Document Type


Date of Award

Fall 1-27-2008

Degree Name

Doctor of Philosophy in Information Systems - (Ph.D.)


Information Systems

First Advisor

Marilyn M. Tremaine

Second Advisor

Brian Amento

Third Advisor

Aries Robert Arditi

Fourth Advisor

Katia Passerini

Fifth Advisor

Julian M. Scher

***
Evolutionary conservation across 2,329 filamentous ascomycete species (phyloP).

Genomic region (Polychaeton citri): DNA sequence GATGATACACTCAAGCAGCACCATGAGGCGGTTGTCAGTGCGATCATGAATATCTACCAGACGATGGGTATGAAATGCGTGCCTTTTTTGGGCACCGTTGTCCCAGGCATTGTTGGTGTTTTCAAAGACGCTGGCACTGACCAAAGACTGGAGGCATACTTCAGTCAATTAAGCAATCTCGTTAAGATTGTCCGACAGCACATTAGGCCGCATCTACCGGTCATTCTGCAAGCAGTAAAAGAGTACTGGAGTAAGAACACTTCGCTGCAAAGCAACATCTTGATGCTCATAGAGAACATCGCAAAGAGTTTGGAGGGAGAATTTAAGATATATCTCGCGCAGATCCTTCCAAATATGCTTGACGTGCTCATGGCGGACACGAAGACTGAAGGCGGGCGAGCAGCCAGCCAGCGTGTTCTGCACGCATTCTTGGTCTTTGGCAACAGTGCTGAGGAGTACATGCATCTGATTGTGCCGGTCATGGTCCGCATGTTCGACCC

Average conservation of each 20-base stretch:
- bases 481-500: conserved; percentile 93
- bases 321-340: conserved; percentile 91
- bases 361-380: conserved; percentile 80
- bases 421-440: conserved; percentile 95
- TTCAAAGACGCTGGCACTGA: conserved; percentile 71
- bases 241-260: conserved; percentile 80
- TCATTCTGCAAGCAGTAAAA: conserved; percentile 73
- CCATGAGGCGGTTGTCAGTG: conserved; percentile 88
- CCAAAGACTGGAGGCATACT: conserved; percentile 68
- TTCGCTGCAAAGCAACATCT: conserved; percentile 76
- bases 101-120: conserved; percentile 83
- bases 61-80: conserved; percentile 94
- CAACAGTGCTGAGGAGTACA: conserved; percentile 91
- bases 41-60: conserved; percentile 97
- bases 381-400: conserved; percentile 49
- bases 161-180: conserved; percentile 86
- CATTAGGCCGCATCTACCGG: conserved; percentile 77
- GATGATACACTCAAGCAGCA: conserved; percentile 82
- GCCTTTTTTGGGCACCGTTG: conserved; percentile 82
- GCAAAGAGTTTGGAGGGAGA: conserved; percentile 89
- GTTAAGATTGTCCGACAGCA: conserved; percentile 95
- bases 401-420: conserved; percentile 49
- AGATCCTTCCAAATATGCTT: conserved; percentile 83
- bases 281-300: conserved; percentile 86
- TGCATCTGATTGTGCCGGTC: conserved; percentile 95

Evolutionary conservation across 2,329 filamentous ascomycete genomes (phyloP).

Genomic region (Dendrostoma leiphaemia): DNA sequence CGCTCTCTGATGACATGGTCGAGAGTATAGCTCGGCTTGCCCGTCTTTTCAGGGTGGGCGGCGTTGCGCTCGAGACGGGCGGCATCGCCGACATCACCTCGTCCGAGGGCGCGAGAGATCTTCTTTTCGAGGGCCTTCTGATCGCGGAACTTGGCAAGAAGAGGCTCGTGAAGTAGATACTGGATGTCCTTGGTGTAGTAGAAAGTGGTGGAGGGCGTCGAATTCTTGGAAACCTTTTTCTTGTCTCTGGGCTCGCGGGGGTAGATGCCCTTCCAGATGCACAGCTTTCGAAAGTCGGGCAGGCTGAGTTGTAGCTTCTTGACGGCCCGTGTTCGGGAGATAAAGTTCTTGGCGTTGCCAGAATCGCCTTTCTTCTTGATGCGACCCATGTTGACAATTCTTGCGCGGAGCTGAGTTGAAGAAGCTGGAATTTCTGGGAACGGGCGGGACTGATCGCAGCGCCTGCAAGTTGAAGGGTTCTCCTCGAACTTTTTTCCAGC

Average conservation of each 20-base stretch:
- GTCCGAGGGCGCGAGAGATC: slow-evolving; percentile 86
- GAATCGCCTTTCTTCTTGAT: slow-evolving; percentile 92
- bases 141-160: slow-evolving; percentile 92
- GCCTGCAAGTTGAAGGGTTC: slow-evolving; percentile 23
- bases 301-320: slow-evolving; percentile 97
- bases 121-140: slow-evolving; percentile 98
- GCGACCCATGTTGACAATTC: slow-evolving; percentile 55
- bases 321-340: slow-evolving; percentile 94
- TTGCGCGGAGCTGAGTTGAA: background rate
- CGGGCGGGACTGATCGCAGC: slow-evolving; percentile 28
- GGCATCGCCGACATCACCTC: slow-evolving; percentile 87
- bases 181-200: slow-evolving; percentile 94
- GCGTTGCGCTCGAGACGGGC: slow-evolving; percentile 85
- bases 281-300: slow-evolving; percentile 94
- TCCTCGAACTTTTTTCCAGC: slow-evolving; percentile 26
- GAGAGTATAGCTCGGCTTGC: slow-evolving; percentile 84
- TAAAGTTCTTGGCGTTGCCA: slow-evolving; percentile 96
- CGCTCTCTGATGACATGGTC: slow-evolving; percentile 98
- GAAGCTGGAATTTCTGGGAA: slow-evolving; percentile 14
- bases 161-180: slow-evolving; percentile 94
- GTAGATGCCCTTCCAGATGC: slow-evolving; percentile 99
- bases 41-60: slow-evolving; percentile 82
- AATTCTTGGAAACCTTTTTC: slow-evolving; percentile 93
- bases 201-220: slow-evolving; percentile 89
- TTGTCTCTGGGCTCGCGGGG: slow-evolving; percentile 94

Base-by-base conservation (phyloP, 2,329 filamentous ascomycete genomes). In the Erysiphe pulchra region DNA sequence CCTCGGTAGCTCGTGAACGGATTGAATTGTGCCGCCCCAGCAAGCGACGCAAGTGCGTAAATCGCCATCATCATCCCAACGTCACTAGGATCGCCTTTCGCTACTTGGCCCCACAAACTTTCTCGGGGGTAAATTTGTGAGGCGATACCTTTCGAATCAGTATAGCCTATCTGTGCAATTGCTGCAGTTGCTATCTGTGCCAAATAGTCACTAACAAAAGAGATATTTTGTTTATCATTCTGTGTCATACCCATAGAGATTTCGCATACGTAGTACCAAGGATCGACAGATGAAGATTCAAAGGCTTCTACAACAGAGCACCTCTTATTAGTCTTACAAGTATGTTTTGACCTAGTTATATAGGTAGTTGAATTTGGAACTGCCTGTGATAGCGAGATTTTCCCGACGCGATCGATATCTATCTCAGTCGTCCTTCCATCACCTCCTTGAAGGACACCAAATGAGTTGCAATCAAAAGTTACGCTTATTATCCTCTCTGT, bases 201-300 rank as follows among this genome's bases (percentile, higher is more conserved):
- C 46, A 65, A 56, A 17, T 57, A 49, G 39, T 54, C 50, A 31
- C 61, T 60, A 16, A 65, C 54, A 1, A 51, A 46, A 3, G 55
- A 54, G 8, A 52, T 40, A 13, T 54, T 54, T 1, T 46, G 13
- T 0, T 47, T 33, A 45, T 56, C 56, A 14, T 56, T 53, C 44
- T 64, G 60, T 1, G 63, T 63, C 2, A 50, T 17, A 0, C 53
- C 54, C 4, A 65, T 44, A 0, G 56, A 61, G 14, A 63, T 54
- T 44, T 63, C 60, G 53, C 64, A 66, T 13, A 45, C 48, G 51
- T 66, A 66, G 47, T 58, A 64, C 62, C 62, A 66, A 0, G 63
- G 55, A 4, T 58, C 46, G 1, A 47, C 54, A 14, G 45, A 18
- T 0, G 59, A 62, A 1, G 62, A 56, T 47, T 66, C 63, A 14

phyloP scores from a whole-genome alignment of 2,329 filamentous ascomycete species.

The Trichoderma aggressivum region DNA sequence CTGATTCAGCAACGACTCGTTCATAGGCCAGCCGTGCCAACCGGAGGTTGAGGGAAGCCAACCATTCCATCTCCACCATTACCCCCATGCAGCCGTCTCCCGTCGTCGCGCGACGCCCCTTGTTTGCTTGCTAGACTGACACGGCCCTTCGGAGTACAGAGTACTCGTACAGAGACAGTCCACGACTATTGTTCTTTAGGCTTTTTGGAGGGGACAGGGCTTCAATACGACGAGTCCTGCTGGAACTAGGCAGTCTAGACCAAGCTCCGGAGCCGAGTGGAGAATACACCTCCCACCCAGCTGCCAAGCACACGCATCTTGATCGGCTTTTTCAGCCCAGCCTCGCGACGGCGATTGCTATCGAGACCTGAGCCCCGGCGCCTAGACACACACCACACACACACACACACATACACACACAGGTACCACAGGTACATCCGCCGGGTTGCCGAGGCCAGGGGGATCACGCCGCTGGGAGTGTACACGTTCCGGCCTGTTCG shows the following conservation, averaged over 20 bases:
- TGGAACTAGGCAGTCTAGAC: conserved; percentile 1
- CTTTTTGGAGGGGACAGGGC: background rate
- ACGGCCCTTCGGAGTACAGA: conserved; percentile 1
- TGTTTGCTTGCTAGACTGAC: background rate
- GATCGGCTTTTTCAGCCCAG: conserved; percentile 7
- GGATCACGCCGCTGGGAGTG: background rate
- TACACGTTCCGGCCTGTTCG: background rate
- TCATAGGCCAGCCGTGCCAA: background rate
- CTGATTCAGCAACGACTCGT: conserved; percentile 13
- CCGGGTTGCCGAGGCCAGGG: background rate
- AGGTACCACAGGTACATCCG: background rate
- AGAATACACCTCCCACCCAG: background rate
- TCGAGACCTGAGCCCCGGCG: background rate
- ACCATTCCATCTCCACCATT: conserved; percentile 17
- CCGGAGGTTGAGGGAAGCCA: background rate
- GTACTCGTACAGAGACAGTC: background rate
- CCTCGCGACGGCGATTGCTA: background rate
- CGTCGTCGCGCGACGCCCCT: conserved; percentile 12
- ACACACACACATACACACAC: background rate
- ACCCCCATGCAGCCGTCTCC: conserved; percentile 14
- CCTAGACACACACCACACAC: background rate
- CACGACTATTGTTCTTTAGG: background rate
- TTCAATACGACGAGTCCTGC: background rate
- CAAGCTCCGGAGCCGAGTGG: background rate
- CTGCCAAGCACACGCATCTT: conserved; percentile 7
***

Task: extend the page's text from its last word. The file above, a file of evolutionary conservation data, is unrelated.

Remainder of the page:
This thesis presents the design and development of an evaluation system for generating audio displays that provide feedback to persons performing navigation tasks. It first develops the need for such a system by describing existing wayfinding solutions, investigating new electronic location-based methods that have the potential of changing these solutions and examining research conducted on relevant audio information representation techniques. An evaluation system that supports the manipulation of two basic classes of audio display is then described. Based on prior work on wayfinding with audio display, research questions are developed that investigate the viability of different audio displays. These are used to generate hypotheses and develop an experiment which evaluates four variations of audio display for wayfinding. Questions are also formulated that evaluate a baseline condition that utilizes visual feedback. An experiment which tests these hypotheses on sighted users is then described. Results from the experiment suggest that spatial audio combined with spoken hints is the best approach of the approaches comparing spatial audio. The test experiment results also suggest that muting a varying audio signal when a subject is on course did not improve performance. The system and method are then refined. A second experiment is conducted with improved displays and an improved experiment methodology. After adding blindfolds for sighted subjects and increasing the difficulty of navigation tasks by reducing the arrival radius, similar comparisons were observed. Overall, the two experiments demonstrate the viability of the prototyping tool for testing and refining multiple different audio display combinations for navigational tasks. The detailed contributions of this work and future research opportunities conclude this thesis.



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